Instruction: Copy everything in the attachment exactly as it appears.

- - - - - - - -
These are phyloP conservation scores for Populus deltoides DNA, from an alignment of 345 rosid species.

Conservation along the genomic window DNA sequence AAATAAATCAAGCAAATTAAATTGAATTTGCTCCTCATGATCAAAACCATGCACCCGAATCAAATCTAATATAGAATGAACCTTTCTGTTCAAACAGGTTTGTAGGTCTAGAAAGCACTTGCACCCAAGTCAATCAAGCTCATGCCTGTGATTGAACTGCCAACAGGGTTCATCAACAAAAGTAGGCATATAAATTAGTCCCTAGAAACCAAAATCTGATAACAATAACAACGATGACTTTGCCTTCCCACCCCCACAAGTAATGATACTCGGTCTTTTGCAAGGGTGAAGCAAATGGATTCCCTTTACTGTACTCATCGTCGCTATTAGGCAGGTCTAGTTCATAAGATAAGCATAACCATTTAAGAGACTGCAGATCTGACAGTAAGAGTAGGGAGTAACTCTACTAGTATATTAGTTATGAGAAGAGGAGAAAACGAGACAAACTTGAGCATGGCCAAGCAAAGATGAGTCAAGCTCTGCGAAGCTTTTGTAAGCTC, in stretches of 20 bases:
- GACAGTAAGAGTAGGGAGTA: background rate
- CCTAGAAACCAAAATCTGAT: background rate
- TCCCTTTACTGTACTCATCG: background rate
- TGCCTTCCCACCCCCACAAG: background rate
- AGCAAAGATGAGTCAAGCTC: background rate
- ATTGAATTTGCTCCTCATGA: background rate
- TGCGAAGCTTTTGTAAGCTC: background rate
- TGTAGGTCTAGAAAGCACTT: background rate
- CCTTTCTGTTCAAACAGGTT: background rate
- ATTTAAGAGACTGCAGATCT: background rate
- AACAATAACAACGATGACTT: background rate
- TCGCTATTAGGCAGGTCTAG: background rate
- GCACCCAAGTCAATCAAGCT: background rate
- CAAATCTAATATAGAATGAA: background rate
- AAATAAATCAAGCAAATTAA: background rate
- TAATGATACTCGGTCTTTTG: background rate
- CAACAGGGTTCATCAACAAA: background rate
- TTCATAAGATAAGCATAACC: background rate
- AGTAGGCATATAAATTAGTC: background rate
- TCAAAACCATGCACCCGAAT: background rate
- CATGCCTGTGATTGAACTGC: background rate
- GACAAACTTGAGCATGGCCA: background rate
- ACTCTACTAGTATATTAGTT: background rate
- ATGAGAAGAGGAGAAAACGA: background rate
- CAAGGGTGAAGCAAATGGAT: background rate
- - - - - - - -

These are phyloP conservation scores for Populus deltoides DNA, from an alignment of 345 rosid species.

Conservation along the genomic window DNA sequence AAATAAATCAAGCAAATTAAATTGAATTTGCTCCTCATGATCAAAACCATGCACCCGAATCAAATCTAATATAGAATGAACCTTTCTGTTCAAACAGGTTTGTAGGTCTAGAAAGCACTTGCACCCAAGTCAATCAAGCTCATGCCTGTGATTGAACTGCCAACAGGGTTCATCAACAAAAGTAGGCATATAAATTAGTCCCTAGAAACCAAAATCTGATAACAATAACAACGATGACTTTGCCTTCCCACCCCCACAAGTAATGATACTCGGTCTTTTGCAAGGGTGAAGCAAATGGATTCCCTTTACTGTACTCATCGTCGCTATTAGGCAGGTCTAGTTCATAAGATAAGCATAACCATTTAAGAGACTGCAGATCTGACAGTAAGAGTAGGGAGTAACTCTACTAGTATATTAGTTATGAGAAGAGGAGAAAACGAGACAAACTTGAGCATGGCCAAGCAAAGATGAGTCAAGCTCTGCGAAGCTTTTGTAAGCTC, in stretches of 20 bases:
- GACAGTAAGAGTAGGGAGTA: background rate
- CCTAGAAACCAAAATCTGAT: background rate
- TCCCTTTACTGTACTCATCG: background rate
- TGCCTTCCCACCCCCACAAG: background rate
- AGCAAAGATGAGTCAAGCTC: background rate
- ATTGAATTTGCTCCTCATGA: background rate
- TGCGAAGCTTTTGTAAGCTC: background rate
- TGTAGGTCTAGAAAGCACTT: background rate
- CCTTTCTGTTCAAACAGGTT: background rate
- ATTTAAGAGACTGCAGATCT: background rate
- AACAATAACAACGATGACTT: background rate
- TCGCTATTAGGCAGGTCTAG: background rate
- GCACCCAAGTCAATCAAGCT: background rate
- CAAATCTAATATAGAATGAA: background rate
- AAATAAATCAAGCAAATTAA: background rate
- TAATGATACTCGGTCTTTTG: background rate
- CAACAGGGTTCATCAACAAA: background rate
- TTCATAAGATAAGCATAACC: background rate
- AGTAGGCATATAAATTAGTC: background rate
- TCAAAACCATGCACCCGAAT: background rate
- CATGCCTGTGATTGAACTGC: background rate
- GACAAACTTGAGCATGGCCA: background rate
- ACTCTACTAGTATATTAGTT: background rate
- ATGAGAAGAGGAGAAAACGA: background rate
- CAAGGGTGAAGCAAATGGAT: background rate